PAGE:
The report blames smartphones for poor mental health in those aged 18-24

Report by Sabine Labs It suggests that smartphone use may be responsible for the continuing decline in mental health of young adults aged 18-24 years. The report notes that before the internet, by the time someone turns 18, they have spent “15,000 to 25,000 hours interacting with peers and family in person.” But with the internet, that number has fallen to the 1500-5000 hour range.

Young adults spend too much time on smartphones instead of learning social skills

This decrease in social interaction prevents people from learning important skills such as how to read facial expressions, body language, physical touch, appropriate emotional responses, and conflict resolution, says Tara Thiagarajan, chief scientist at Sapien Labs. Thiagarajan noted that people who lack these skills can end up withdrawing from society and feeling suicidal.

The data was obtained in 34 countries where deterioration in the mental health of young people aged 18-24 began before the outbreak of the epidemic. The decline began after 2010, coinciding with the increase in smartphone use. Prior to 2010, young people had the highest levels of mental health. Since then, the trend has been going in the opposite direction.

If you know a heavy smartphone user in the 18-24 age group, watch for the following symptoms that may be indicative of a mental problem:
  • Obsessive, strange, or unwanted thoughts
  • Self-image, self-esteem and self-confidence
  • Feeling detached from reality
  • Relationships with others
  • suicidal thoughts
  • Fear and anxiety
  • Feelings of sadness, distress or hopelessness.

As Thiagarajan says, “The data shows that people now spend 7 to 10 hours online. This leaves little time for personal social engagement. This highlights the scale and nature of the challenges of social isolation and digital interaction at the expense of personal social interaction.”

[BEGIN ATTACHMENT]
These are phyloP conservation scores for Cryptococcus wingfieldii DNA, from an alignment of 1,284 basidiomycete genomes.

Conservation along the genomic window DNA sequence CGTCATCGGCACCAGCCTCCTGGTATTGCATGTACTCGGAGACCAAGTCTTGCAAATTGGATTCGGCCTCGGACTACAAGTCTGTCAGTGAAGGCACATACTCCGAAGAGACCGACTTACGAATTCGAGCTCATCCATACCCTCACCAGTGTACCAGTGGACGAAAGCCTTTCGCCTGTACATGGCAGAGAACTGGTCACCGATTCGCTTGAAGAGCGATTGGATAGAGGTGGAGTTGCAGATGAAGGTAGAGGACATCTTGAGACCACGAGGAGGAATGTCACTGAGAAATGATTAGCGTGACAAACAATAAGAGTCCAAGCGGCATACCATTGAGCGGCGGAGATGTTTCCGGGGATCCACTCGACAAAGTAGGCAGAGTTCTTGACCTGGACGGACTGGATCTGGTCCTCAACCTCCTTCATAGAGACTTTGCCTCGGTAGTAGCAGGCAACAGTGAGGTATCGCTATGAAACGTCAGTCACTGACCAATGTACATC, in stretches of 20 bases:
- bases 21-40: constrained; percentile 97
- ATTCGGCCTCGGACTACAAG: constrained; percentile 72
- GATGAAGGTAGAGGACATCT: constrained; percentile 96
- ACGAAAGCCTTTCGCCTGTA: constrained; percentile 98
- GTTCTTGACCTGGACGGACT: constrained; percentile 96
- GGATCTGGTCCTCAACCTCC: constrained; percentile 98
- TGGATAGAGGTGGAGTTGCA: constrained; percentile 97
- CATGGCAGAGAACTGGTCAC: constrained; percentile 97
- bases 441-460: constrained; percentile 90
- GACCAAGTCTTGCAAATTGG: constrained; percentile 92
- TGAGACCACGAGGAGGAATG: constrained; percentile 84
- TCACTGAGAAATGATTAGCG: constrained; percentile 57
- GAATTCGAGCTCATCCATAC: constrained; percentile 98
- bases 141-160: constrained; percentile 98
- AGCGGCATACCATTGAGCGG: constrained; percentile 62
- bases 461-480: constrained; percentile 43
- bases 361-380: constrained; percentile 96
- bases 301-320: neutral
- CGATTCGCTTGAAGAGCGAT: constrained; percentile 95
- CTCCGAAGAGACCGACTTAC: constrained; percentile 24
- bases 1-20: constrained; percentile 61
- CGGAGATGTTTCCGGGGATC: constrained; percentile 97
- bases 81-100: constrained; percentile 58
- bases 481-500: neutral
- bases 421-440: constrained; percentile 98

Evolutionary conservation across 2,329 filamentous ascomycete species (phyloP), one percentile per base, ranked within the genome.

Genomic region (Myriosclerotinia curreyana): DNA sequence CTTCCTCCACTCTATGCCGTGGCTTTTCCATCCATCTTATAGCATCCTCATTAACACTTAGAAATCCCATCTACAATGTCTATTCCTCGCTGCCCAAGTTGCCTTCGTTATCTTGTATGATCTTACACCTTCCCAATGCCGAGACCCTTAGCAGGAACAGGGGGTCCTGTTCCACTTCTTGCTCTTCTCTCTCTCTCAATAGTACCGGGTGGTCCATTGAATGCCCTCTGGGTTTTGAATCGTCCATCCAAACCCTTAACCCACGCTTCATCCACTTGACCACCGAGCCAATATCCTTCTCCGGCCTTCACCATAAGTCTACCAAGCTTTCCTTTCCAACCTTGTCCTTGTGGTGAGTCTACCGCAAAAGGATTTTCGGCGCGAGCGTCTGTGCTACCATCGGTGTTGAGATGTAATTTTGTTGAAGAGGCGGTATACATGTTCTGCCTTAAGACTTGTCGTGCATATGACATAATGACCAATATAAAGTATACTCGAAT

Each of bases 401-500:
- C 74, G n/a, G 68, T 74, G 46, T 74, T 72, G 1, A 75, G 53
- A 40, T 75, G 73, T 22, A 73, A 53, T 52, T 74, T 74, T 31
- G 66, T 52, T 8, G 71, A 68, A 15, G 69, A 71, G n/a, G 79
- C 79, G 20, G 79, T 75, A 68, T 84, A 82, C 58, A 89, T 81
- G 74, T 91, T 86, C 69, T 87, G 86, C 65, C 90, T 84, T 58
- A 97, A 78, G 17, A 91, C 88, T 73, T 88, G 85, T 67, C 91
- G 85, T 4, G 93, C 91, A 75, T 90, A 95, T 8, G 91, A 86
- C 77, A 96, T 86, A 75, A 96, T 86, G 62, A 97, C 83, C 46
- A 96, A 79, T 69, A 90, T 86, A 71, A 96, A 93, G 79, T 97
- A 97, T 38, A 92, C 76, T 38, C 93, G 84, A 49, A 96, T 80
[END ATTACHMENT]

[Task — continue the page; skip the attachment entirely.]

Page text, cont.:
The report notes that the symptoms listed above indicate a decline in the social self, which is a composite measure of how we view ourselves and the ability to form and maintain relationships—essentially a view of how an individual fits into the social fabric. This is a constellation of symptoms that dominate the mental profile of young adults and are not associated with any single disorder as defined in the Diagnostic and Statistical Manual of Mental Disorders (the standard classification system for mental disorders used by mental health professionals in the United States).

Do you think that the time young people spend on their smartphones is costing them the ability to learn the social skills they need to deal with life? Or is this just another attempt to make technology a scapegoat for the decline of civilization?

Smartphone users are encouraged to use Screen Time or Digital Wellbeing

If you feel you need to monitor your smartphone usage more, you can always use Screen Time on iOS to track your iPhone usage. On Android, Digital Wellbeing is available.

To turn on Screen Time on your iPhone, follow these instructions:

  • go to Settings > Device usage time.
  • handle Turn on Device Usage.
  • handle Complete.
  • Choose That’s my country [device] or This is my baby [device].

On Android, Digital Wellbeing is still a beta version and is hidden from your apps list even if you have it installed on your phone. After installing Digital Wellbeing on your Android device, go to Settings > Digital Wellbeing & Parental Control. Like we said, the icon is hidden by default. If you followed the instructions we just gave you, scroll down and there will be a toggle that says “Show icon in apps list”. Turn on the toggle to see the Digital Wellbeing icon in the list of apps. If you plan to use the app daily, you may want to make sure you have the toggle turned on.

Both An apple duration of use and The Google Digital Wellbeing wants to reduce screen time, reduce the number of notifications you receive each day, and create a period each night for you to disappear with your phone so you can get a restful sleep. It will also give you some control over how your child uses their phone.